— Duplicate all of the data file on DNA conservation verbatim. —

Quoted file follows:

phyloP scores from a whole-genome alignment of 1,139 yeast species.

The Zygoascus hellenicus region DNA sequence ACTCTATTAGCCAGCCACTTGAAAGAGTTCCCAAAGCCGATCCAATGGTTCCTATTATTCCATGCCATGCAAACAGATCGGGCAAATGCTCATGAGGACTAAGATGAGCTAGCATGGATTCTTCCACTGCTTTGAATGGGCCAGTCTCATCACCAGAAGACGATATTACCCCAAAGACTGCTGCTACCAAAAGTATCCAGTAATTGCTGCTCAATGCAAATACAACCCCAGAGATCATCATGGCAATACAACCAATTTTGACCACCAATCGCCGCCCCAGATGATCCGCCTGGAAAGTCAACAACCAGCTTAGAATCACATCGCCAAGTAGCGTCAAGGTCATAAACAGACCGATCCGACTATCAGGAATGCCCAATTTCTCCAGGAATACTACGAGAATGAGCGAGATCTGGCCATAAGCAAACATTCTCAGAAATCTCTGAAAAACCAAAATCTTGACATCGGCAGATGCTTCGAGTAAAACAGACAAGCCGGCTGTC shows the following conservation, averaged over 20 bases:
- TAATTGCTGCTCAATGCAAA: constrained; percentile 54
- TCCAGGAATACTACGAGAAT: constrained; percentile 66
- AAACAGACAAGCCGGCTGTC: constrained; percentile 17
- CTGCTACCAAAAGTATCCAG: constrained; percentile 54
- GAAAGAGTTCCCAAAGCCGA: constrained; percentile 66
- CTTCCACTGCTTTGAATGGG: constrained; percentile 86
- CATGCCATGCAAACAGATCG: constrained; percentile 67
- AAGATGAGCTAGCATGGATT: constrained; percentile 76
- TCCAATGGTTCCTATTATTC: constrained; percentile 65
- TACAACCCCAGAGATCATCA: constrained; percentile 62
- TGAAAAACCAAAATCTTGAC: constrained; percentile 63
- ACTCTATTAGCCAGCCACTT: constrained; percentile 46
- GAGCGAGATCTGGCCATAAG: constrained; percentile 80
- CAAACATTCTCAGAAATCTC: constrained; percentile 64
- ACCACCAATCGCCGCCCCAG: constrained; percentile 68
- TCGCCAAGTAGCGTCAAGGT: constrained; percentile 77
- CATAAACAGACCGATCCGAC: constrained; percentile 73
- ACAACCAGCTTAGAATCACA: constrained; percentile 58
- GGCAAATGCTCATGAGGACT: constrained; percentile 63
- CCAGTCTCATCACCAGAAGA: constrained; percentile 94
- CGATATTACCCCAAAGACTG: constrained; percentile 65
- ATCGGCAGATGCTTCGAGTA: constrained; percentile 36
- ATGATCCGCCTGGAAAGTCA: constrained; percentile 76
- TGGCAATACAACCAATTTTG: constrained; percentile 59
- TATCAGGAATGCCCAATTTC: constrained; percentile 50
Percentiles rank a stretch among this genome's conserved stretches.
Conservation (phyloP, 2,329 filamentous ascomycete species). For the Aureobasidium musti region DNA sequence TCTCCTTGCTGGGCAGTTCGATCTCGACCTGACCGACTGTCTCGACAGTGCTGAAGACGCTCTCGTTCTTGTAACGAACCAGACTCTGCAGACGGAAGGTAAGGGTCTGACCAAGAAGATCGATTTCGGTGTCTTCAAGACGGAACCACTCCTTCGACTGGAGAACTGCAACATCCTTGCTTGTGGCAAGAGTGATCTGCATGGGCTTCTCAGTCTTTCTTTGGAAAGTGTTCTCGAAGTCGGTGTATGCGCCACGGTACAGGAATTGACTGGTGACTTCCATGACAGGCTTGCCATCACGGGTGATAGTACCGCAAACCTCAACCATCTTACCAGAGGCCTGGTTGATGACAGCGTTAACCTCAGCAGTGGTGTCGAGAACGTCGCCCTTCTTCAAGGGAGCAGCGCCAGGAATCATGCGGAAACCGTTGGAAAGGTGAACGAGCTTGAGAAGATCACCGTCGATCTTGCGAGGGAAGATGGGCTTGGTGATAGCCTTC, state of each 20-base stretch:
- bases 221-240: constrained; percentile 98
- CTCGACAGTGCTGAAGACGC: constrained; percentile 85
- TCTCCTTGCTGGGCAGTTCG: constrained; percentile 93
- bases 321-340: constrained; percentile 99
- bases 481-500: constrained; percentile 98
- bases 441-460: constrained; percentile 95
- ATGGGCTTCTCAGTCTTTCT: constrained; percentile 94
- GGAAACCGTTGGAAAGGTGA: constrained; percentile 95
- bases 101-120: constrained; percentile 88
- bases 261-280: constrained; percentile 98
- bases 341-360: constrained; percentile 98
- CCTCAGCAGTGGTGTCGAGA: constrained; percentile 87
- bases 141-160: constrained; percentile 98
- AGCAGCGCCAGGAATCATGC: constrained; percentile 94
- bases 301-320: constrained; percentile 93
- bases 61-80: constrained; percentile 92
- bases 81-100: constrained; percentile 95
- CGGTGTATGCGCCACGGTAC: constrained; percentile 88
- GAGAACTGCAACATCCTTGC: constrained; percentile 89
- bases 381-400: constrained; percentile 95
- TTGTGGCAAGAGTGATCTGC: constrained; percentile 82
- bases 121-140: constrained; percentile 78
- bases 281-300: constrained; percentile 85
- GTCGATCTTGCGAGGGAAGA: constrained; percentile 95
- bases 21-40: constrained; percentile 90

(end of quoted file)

phyloP scores from a whole-genome alignment of 1,139 yeast species.

The Zygoascus hellenicus region DNA sequence ACTCTATTAGCCAGCCACTTGAAAGAGTTCCCAAAGCCGATCCAATGGTTCCTATTATTCCATGCCATGCAAACAGATCGGGCAAATGCTCATGAGGACTAAGATGAGCTAGCATGGATTCTTCCACTGCTTTGAATGGGCCAGTCTCATCACCAGAAGACGATATTACCCCAAAGACTGCTGCTACCAAAAGTATCCAGTAATTGCTGCTCAATGCAAATACAACCCCAGAGATCATCATGGCAATACAACCAATTTTGACCACCAATCGCCGCCCCAGATGATCCGCCTGGAAAGTCAACAACCAGCTTAGAATCACATCGCCAAGTAGCGTCAAGGTCATAAACAGACCGATCCGACTATCAGGAATGCCCAATTTCTCCAGGAATACTACGAGAATGAGCGAGATCTGGCCATAAGCAAACATTCTCAGAAATCTCTGAAAAACCAAAATCTTGACATCGGCAGATGCTTCGAGTAAAACAGACAAGCCGGCTGTC shows the following conservation, averaged over 20 bases:
- TAATTGCTGCTCAATGCAAA: constrained; percentile 54
- TCCAGGAATACTACGAGAAT: constrained; percentile 66
- AAACAGACAAGCCGGCTGTC: constrained; percentile 17
- CTGCTACCAAAAGTATCCAG: constrained; percentile 54
- GAAAGAGTTCCCAAAGCCGA: constrained; percentile 66
- CTTCCACTGCTTTGAATGGG: constrained; percentile 86
- CATGCCATGCAAACAGATCG: constrained; percentile 67
- AAGATGAGCTAGCATGGATT: constrained; percentile 76
- TCCAATGGTTCCTATTATTC: constrained; percentile 65
- TACAACCCCAGAGATCATCA: constrained; percentile 62
- TGAAAAACCAAAATCTTGAC: constrained; percentile 63
- ACTCTATTAGCCAGCCACTT: constrained; percentile 46
- GAGCGAGATCTGGCCATAAG: constrained; percentile 80
- CAAACATTCTCAGAAATCTC: constrained; percentile 64
- ACCACCAATCGCCGCCCCAG: constrained; percentile 68
- TCGCCAAGTAGCGTCAAGGT: constrained; percentile 77
- CATAAACAGACCGATCCGAC: constrained; percentile 73
- ACAACCAGCTTAGAATCACA: constrained; percentile 58
- GGCAAATGCTCATGAGGACT: constrained; percentile 63
- CCAGTCTCATCACCAGAAGA: constrained; percentile 94
- CGATATTACCCCAAAGACTG: constrained; percentile 65
- ATCGGCAGATGCTTCGAGTA: constrained; percentile 36
- ATGATCCGCCTGGAAAGTCA: constrained; percentile 76
- TGGCAATACAACCAATTTTG: constrained; percentile 59
- TATCAGGAATGCCCAATTTC: constrained; percentile 50
Percentiles rank a stretch among this genome's conserved stretches.
Conservation (phyloP, 2,329 filamentous ascomycete species). For the Aureobasidium musti region DNA sequence TCTCCTTGCTGGGCAGTTCGATCTCGACCTGACCGACTGTCTCGACAGTGCTGAAGACGCTCTCGTTCTTGTAACGAACCAGACTCTGCAGACGGAAGGTAAGGGTCTGACCAAGAAGATCGATTTCGGTGTCTTCAAGACGGAACCACTCCTTCGACTGGAGAACTGCAACATCCTTGCTTGTGGCAAGAGTGATCTGCATGGGCTTCTCAGTCTTTCTTTGGAAAGTGTTCTCGAAGTCGGTGTATGCGCCACGGTACAGGAATTGACTGGTGACTTCCATGACAGGCTTGCCATCACGGGTGATAGTACCGCAAACCTCAACCATCTTACCAGAGGCCTGGTTGATGACAGCGTTAACCTCAGCAGTGGTGTCGAGAACGTCGCCCTTCTTCAAGGGAGCAGCGCCAGGAATCATGCGGAAACCGTTGGAAAGGTGAACGAGCTTGAGAAGATCACCGTCGATCTTGCGAGGGAAGATGGGCTTGGTGATAGCCTTC, state of each 20-base stretch:
- bases 221-240: constrained; percentile 98
- CTCGACAGTGCTGAAGACGC: constrained; percentile 85
- TCTCCTTGCTGGGCAGTTCG: constrained; percentile 93
- bases 321-340: constrained; percentile 99
- bases 481-500: constrained; percentile 98
- bases 441-460: constrained; percentile 95
- ATGGGCTTCTCAGTCTTTCT: constrained; percentile 94
- GGAAACCGTTGGAAAGGTGA: constrained; percentile 95
- bases 101-120: constrained; percentile 88
- bases 261-280: constrained; percentile 98
- bases 341-360: constrained; percentile 98
- CCTCAGCAGTGGTGTCGAGA: constrained; percentile 87
- bases 141-160: constrained; percentile 98
- AGCAGCGCCAGGAATCATGC: constrained; percentile 94
- bases 301-320: constrained; percentile 93
- bases 61-80: constrained; percentile 92
- bases 81-100: constrained; percentile 95
- CGGTGTATGCGCCACGGTAC: constrained; percentile 88
- GAGAACTGCAACATCCTTGC: constrained; percentile 89
- bases 381-400: constrained; percentile 95
- TTGTGGCAAGAGTGATCTGC: constrained; percentile 82
- bases 121-140: constrained; percentile 78
- bases 281-300: constrained; percentile 85
- GTCGATCTTGCGAGGGAAGA: constrained; percentile 95
- bases 21-40: constrained; percentile 90